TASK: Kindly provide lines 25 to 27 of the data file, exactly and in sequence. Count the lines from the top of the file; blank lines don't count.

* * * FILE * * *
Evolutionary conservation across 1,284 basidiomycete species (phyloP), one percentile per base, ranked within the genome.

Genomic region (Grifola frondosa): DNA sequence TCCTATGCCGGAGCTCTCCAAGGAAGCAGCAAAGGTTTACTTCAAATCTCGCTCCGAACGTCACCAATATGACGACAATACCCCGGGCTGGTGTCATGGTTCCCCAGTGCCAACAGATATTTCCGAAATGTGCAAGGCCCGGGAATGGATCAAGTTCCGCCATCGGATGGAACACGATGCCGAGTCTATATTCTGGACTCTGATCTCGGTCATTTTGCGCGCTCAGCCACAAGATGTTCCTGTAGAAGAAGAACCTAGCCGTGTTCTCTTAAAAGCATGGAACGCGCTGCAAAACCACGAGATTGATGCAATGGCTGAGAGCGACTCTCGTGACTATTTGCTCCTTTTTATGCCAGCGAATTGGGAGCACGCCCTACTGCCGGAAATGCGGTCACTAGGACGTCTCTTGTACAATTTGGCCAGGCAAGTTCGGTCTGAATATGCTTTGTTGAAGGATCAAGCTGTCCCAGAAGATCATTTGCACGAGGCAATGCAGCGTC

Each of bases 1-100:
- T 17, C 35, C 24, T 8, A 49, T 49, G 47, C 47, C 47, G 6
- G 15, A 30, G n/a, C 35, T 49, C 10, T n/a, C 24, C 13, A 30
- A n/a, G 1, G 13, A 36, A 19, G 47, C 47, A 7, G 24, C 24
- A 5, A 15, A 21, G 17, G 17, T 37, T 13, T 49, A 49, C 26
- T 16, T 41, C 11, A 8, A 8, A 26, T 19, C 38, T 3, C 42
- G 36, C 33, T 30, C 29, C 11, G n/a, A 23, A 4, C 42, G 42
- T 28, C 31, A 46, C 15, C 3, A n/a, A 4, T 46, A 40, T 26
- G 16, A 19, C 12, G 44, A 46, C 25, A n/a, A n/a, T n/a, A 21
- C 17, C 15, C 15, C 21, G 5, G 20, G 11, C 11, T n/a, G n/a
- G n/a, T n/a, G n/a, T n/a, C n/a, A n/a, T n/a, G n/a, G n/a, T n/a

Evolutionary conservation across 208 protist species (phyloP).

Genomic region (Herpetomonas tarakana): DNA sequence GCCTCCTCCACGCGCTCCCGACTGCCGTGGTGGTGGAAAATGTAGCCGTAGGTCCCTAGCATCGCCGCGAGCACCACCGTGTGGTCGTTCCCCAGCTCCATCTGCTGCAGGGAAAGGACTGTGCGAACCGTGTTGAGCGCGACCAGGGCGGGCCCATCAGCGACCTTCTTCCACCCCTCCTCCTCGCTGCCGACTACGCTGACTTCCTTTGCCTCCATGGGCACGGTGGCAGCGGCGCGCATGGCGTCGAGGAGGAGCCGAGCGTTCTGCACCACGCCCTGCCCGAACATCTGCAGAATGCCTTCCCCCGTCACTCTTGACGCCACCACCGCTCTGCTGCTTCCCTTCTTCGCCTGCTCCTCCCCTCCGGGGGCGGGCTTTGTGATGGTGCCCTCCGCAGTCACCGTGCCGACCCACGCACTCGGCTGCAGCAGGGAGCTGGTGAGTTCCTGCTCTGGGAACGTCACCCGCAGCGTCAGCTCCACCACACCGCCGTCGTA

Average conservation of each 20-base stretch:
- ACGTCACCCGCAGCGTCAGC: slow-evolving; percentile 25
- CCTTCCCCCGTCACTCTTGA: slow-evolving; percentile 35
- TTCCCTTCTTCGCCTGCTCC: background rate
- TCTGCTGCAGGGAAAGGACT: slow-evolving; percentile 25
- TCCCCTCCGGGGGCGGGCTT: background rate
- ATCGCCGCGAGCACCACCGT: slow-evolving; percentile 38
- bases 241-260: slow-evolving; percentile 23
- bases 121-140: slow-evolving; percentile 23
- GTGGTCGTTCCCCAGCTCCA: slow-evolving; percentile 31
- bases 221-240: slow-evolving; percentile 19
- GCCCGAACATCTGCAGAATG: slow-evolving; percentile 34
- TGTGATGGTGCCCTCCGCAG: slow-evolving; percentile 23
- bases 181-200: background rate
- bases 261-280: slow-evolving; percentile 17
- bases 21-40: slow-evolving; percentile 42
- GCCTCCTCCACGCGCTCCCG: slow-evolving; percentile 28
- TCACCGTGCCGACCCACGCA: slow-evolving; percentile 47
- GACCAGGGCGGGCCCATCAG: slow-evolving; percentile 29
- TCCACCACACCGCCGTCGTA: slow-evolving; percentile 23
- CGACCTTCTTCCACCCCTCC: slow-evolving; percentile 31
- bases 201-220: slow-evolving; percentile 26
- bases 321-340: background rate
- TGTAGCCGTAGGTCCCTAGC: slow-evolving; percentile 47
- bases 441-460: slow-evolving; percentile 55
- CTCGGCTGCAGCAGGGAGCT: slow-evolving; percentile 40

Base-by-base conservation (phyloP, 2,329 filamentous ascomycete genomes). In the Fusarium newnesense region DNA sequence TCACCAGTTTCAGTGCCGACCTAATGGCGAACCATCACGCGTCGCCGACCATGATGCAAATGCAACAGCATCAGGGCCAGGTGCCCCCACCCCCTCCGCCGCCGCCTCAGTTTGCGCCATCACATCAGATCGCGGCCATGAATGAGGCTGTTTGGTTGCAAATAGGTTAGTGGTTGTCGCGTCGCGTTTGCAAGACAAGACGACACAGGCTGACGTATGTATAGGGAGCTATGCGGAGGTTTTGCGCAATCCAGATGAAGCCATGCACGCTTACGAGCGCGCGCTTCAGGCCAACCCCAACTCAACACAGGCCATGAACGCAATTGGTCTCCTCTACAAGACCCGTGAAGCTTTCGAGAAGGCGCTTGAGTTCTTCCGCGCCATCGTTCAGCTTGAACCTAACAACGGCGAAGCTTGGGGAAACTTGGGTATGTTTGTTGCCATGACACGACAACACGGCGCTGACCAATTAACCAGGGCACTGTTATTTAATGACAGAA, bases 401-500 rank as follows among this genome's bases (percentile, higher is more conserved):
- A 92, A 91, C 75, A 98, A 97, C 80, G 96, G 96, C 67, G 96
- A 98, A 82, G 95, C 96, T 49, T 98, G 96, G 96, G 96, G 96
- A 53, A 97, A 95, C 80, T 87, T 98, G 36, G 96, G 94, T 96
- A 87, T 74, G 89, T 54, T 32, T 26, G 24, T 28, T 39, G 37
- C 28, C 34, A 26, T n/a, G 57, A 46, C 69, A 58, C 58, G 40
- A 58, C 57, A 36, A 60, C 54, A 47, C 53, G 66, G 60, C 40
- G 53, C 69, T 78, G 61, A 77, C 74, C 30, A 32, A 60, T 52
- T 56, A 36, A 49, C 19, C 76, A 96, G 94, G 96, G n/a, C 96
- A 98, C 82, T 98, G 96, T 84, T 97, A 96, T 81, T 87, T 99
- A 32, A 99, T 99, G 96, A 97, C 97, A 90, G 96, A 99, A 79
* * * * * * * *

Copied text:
- GTGGTCGTTCCCCAGCTCCA: slow-evolving; percentile 31
- bases 221-240: slow-evolving; percentile 19
- GCCCGAACATCTGCAGAATG: slow-evolving; percentile 34